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Pei, the Pritzker Professor of Government at Claremont McKenna College, presented prospects for democratization of the modern Chinese state. He referred to the sociologist Seymour Martin Lipset (1922–2006), whose scholarship on democracy has become an influential reference in social science. Lipset’s 1959 thesis, “Some Social Requisites of Democracy,” argues that economic modernization creates favorable conditions for democracy.
Since China’s economic liberalization in 1979, the country has averaged annual economic growth of nearly 10 percent, lifting more than 850 million people from poverty along the way. Although growth slowed over the last several years, the country has experienced “the fastest sustained expansion by a major economy in history,” according to the World Bank.
“Today, as China has economically prospered, but retained its one-party regime, many are questioning whether the palliative relationship between modernization and democracy remains valid,” Pei began. In China, Lipset’s theory—“the more well-to-do a nation, the greater the chances it will sustain democracy”—appears to falter in the face of a more prosperous, but increasingly autocratic state.
Yet for Pei, Lipset’s theory can “still help illuminate the puzzle” of why democratization has not accompanied economic development in China. Pei argued that the democratization of communist dictatorships “poses unique challenges,” as the legacies of totalitarianism impose a “long, dark shadow.” Lipset, too, connected regime types and democratization, and his later work examined the difficulties of institutionalizing democracy when power and wealth become highly concentrated in the state.
Pei outlined China’s transition from Maoist rule in 1979 to the Chinese Communist Party (CCP) under Deng Xiaoping, who “made a strategic choice” to conserve one-party rule through economic reform. Since, under the “neo-Stalinist” rule of Xi Jinping, the CCP has further concentrated state power in its adhesion to a “legacy of totalitarianism.”
These “legacies of totalitarianism,” argued Pei, “blunt and neutralize the democratizing effects of economic modernization.” The CCP has been able to control state media and maintain the allegiance of elites, while keeping civic organizations in line to prevent a groundswell of support for political liberalization. A sizable portion of an increasingly large middle class (which grew, by some estimates, from 3 percent to over half of the population since 2000) has remained dependent on the state, which directly or indirectly employs much of the professional and skilled sectors. A dominant party apparatus increased domestic security spending eightfold between 2002 and 2018, and the CCP continues to invest in the surveillance state.
Pei also explained how entrenched interests use the weight of the party state to resist democratization, since reform threatens their political and economic privileges. The lack of political reform “raises the risks of reversion to strongman rule,” as seen under Xi’s increasing concentration of power. In the 1980s, Deng pursued reforms to strengthen collective leadership and term limits, aiming to avoid autocratic rule in the future. However, shortcomings have become evident in the years since, as shown by Xi’s easy abolishment of term limits for the presidency in 2018.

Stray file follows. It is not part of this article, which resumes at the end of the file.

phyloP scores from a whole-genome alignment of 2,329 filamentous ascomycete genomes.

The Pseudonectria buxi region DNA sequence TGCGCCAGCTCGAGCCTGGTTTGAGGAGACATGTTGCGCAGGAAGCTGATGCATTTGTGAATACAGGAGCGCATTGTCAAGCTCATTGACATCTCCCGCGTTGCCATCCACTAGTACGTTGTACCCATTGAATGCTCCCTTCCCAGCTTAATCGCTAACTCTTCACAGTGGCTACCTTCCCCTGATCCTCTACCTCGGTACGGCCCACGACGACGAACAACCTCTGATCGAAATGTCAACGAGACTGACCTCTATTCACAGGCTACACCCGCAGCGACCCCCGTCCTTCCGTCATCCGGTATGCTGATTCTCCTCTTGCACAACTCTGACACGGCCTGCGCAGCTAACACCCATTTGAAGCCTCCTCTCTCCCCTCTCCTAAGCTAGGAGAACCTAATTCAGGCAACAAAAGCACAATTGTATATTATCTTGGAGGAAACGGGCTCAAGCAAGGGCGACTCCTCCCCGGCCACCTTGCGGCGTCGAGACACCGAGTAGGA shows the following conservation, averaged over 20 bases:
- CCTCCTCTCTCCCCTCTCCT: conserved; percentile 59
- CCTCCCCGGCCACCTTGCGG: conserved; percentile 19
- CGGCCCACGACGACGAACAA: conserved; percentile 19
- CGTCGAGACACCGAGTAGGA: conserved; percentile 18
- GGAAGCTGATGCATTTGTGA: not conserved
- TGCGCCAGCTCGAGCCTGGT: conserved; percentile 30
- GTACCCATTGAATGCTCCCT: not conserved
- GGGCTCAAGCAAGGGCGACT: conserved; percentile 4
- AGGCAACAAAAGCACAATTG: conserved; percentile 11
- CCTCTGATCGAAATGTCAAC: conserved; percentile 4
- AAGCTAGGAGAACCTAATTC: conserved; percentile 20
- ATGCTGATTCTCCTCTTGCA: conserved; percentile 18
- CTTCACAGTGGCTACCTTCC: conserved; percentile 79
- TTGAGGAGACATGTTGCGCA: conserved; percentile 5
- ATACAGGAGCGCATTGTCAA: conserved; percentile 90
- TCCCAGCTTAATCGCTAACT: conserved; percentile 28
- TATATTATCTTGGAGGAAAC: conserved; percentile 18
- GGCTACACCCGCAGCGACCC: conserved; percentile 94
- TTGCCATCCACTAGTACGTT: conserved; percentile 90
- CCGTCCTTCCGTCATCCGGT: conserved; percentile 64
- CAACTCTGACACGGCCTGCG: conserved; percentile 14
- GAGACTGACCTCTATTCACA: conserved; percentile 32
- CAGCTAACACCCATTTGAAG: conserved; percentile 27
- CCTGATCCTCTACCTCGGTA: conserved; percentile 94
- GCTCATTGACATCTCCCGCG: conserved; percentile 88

According to Pei, the implementation of broader political reforms, like establishing an independent judiciary and other “credible third-party enforcers,” was never permitted in post-Mao China, given the dangers posed to one-party rule. Yet Pei pointed to the lack of reform under Xi as a potential danger to the staying power of one-party rule itself: “Paradoxically,” the reversion to neo-Stalinism “will likely weaken, rather than strengthen one-party rule.” Xi may encounter the “pitfalls of strongman rule”: a lack of diverse viewpoints, heightened risk taking, and an inability to correct mistakes. Xi’s lifelong rule could also create a succession struggle and motivate him to install weak loyalists as successors.
Another possible pitfall is Xi’s strategic, resourced campaign to grow China’s geopolitical footprint, as encapsulated by the Belt and Road Initiative. According to Pei, China’s growing global ambitions are an “untimely” and “premature” overreach. But since China’s overseas influence has become associated with Xi personally, Xi would likely see a geostrategic retreat as an indictment of his own leadership. Moreover, if economic decoupling with the United States continues, China could face increasingly costly strategic competition, especially if the U.S. rallies allies to the cause.
Pei concluded by betting on “an opportunity to reconfirm Professor Lipset’s modernization theory.” Around 2035, perhaps near the end of Xi’s rule, socioeconomic conditions in China could become more favorable to democratization. Pei noted that a modest economic growth rate of 3 percent through 2035 would raise per capita income to at least $25,000, while an increase of over 100 million college graduates during the same period would raise the college-educated share of society to 20 percent. As a result, the next couple decades present new possibilities that China’s transition from Maoist totalitarianism to Xi’s neo-Stalinism “will merely delay, but not prevent, a rendezvous with its democratic future.”
Greg Ross is CADAL's Institutional Relations Assistant in the United States.